Warning: The following contains spoilers for Sunday’s Zoey’s Extraordinary Playlist finale. Proceed at your own risk!
Zoey’s Extraordinary Playlist wrapped up its freshman season on Sunday with a finale that was very big on tears and full of music that went on… and on… and on. In fact, the episode’s final act was a seven-minute musical number shot in one continuous take as the camera weaved through Mitch’s wake. The impressive “American Pie” performance, featuring the show’s entire cast, capped an emotional season ender, in which Zoey said a heartbreaking goodbye to her father… and potentially opened her heart to BFF Max, whom she finally kissed.
Below, showrunner Austin Winsberg breaks down the making of the musical oner and teases how Zoey’s grief will complicate her relationships with both Max and Simon.
TVLINE | There were a lot of really poignant musical numbers, especially in regards to the storyline with Mitch. What were you looking for in the song choices for this episode?
First and foremost, I didn’t want it all to be so sad that people felt like we were bludgeoning them or hitting them hard over the head. [Laughs] There were some concerns along the way that if we had too many sad songs and too many numbers in a row that felt really, really depressing that it was gonna become one-note or gonna feel like torture porn or something.
When my father passed away, a hospice worker came to our house at four o’clock in the afternoon and said, “Your dad is going to die today,” and then left. We were left to our own devices to figure out what to do. The next eight hours in my house were spent with friends and family members and people coming over to kind of say their last goodbyes. Initially, I had imagined this final episode as the entire episode taking place at the vigil before [Mitch] died. As we were breaking it, it was just relentlessly sad, and it was hard to make the episode feel either active or also an episode that felt like the rest of our show, and I still wanted it to feel like our show. So when we got away from that idea somewhat, I found, hopefully, a balance where I could still show some of the lightness and carry through with the love triangle and stuff with Joan and other parts of the story, and create some comedy and levity in the show, and then kind of relegate the sadder portions of it to the second half of the episode.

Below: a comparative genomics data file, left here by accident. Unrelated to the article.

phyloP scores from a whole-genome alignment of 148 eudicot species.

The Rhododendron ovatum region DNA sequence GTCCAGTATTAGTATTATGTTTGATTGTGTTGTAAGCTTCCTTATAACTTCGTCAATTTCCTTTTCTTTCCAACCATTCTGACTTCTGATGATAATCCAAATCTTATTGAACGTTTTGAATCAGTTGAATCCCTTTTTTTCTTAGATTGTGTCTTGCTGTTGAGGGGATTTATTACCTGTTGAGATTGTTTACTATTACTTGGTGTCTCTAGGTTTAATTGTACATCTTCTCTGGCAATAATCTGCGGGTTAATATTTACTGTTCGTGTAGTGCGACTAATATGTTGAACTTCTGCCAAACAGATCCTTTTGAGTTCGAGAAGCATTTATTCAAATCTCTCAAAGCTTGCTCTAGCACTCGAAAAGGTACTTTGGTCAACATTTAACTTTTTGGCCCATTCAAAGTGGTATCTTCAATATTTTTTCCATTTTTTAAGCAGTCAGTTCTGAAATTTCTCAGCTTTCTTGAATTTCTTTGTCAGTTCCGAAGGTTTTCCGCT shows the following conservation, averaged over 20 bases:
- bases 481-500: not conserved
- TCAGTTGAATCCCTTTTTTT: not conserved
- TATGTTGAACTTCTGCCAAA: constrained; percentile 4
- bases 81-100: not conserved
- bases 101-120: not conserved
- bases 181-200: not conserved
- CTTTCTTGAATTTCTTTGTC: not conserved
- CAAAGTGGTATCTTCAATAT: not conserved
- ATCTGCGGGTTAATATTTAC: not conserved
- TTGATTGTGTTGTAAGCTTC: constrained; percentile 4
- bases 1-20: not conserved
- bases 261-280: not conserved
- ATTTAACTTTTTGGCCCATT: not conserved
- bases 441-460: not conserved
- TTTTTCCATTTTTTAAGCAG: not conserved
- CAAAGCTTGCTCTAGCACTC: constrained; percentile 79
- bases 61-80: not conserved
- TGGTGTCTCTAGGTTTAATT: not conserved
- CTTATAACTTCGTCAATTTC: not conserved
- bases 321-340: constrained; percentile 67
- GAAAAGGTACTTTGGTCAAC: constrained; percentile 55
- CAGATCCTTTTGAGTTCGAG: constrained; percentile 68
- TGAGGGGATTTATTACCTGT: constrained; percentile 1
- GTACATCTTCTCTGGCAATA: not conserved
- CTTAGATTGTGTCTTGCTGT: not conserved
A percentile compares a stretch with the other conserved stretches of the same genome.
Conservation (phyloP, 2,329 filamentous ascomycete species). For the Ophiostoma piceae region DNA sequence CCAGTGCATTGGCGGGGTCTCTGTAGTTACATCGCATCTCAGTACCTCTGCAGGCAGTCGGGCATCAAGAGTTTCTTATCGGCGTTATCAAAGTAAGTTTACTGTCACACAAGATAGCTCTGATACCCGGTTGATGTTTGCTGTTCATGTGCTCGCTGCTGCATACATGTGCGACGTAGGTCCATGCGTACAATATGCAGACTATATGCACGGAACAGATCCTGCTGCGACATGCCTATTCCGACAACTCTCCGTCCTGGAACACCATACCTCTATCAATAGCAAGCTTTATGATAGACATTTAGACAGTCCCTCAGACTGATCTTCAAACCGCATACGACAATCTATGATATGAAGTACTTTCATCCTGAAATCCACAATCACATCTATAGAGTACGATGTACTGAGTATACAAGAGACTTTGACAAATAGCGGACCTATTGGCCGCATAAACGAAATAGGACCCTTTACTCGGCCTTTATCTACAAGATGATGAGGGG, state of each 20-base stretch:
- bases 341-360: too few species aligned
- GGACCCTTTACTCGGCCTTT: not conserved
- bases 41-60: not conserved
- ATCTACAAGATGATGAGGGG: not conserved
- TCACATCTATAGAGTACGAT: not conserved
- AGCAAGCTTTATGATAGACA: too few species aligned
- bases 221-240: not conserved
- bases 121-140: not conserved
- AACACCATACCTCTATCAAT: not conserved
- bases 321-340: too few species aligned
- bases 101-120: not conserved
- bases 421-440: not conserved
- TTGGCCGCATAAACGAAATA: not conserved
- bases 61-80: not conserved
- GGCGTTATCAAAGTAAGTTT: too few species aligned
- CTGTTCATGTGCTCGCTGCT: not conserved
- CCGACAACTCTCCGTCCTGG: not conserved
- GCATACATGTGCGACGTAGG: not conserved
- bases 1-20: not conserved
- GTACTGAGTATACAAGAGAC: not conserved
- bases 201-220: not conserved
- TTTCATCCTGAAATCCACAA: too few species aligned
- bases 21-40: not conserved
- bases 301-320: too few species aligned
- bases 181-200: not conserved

“Lullaby (Goodnight, My Angel)” is a Billy Joel song that I’ve loved for a long time, and it’s a song I’ve always loved for my kids. I always knew that I wanted there to be a goodbye song with David and Emily and the baby, and that song, I knew from the beginning, was what I wanted. But that’s a really sad song. So I knew that I couldn’t do too much sadness with the song stuff after that. Then when we had this idea for “American Pie” and to do an entire act that’s just a song, that idea happened really early on, actually. I was talking with our producing director Adam Davidson in Episode 2, and we were talking about what are some fun ways we can do musical numbers in the show, and Adam said, “What if we did an entire act that was all one song?” I loved that idea, and we realized that that could be really satisfying, if the final act of the season was all one number. There’s not a lot of songs that are long enough that can kind of make that work and felt tonally appropriate. “American Pie” happens to be my father’s favorite song. When I thought of that song, and also the concept of the day the music died, it felt very much like what Zoey would be feeling, because so much of the light and the love and the music came from her father. So it felt poignant, and also felt like something that could be a big finale where you could get everybody together and everybody’s singing. Because the show is a musical, too, I was looking for, “What’s our big musical finale for the season?” It felt like that checked a lot of boxes.
TVLINE | How difficult was it to find a song that would also fit every character in that final act? I was so impressed with how well the lyrics matched up to the characters at certain points.